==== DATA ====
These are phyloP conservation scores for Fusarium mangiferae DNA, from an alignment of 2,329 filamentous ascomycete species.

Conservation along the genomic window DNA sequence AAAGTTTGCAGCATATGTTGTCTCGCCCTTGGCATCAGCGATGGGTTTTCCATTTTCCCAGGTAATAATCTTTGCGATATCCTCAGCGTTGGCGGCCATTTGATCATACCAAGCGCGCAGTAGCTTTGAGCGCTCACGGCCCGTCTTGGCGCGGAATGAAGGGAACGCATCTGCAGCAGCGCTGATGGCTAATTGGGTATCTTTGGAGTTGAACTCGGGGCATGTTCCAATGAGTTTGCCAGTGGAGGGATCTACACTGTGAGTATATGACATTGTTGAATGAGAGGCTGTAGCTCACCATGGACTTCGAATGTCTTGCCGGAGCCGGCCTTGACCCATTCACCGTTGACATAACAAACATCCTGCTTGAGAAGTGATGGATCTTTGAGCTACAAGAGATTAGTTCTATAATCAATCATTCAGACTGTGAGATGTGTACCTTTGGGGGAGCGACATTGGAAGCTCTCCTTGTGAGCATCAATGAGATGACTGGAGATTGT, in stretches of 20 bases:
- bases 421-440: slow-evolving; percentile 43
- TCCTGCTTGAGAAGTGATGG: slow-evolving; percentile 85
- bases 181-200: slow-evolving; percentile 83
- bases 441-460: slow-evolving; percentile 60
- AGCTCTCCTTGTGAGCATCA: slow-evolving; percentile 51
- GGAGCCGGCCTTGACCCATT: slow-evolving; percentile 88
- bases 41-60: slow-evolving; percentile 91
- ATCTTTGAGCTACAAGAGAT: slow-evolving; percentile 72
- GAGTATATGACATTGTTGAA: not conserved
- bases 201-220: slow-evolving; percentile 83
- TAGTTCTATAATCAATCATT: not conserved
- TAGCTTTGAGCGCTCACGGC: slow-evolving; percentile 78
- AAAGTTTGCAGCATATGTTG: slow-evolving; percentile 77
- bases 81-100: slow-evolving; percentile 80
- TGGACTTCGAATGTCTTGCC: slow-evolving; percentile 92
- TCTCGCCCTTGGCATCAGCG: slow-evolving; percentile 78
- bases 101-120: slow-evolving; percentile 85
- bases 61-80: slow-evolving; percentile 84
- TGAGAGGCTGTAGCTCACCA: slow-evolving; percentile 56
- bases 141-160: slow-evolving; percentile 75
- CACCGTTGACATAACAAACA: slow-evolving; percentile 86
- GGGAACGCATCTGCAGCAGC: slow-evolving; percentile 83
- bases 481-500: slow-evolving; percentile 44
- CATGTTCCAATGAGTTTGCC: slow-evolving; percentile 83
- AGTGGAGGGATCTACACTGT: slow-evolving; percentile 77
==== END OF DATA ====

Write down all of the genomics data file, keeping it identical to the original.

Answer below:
These are phyloP conservation scores for Fusarium mangiferae DNA, from an alignment of 2,329 filamentous ascomycete species.

Conservation along the genomic window DNA sequence AAAGTTTGCAGCATATGTTGTCTCGCCCTTGGCATCAGCGATGGGTTTTCCATTTTCCCAGGTAATAATCTTTGCGATATCCTCAGCGTTGGCGGCCATTTGATCATACCAAGCGCGCAGTAGCTTTGAGCGCTCACGGCCCGTCTTGGCGCGGAATGAAGGGAACGCATCTGCAGCAGCGCTGATGGCTAATTGGGTATCTTTGGAGTTGAACTCGGGGCATGTTCCAATGAGTTTGCCAGTGGAGGGATCTACACTGTGAGTATATGACATTGTTGAATGAGAGGCTGTAGCTCACCATGGACTTCGAATGTCTTGCCGGAGCCGGCCTTGACCCATTCACCGTTGACATAACAAACATCCTGCTTGAGAAGTGATGGATCTTTGAGCTACAAGAGATTAGTTCTATAATCAATCATTCAGACTGTGAGATGTGTACCTTTGGGGGAGCGACATTGGAAGCTCTCCTTGTGAGCATCAATGAGATGACTGGAGATTGT, in stretches of 20 bases:
- bases 421-440: slow-evolving; percentile 43
- TCCTGCTTGAGAAGTGATGG: slow-evolving; percentile 85
- bases 181-200: slow-evolving; percentile 83
- bases 441-460: slow-evolving; percentile 60
- AGCTCTCCTTGTGAGCATCA: slow-evolving; percentile 51
- GGAGCCGGCCTTGACCCATT: slow-evolving; percentile 88
- bases 41-60: slow-evolving; percentile 91
- ATCTTTGAGCTACAAGAGAT: slow-evolving; percentile 72
- GAGTATATGACATTGTTGAA: not conserved
- bases 201-220: slow-evolving; percentile 83
- TAGTTCTATAATCAATCATT: not conserved
- TAGCTTTGAGCGCTCACGGC: slow-evolving; percentile 78
- AAAGTTTGCAGCATATGTTG: slow-evolving; percentile 77
- bases 81-100: slow-evolving; percentile 80
- TGGACTTCGAATGTCTTGCC: slow-evolving; percentile 92
- TCTCGCCCTTGGCATCAGCG: slow-evolving; percentile 78
- bases 101-120: slow-evolving; percentile 85
- bases 61-80: slow-evolving; percentile 84
- TGAGAGGCTGTAGCTCACCA: slow-evolving; percentile 56
- bases 141-160: slow-evolving; percentile 75
- CACCGTTGACATAACAAACA: slow-evolving; percentile 86
- GGGAACGCATCTGCAGCAGC: slow-evolving; percentile 83
- bases 481-500: slow-evolving; percentile 44
- CATGTTCCAATGAGTTTGCC: slow-evolving; percentile 83
- AGTGGAGGGATCTACACTGT: slow-evolving; percentile 77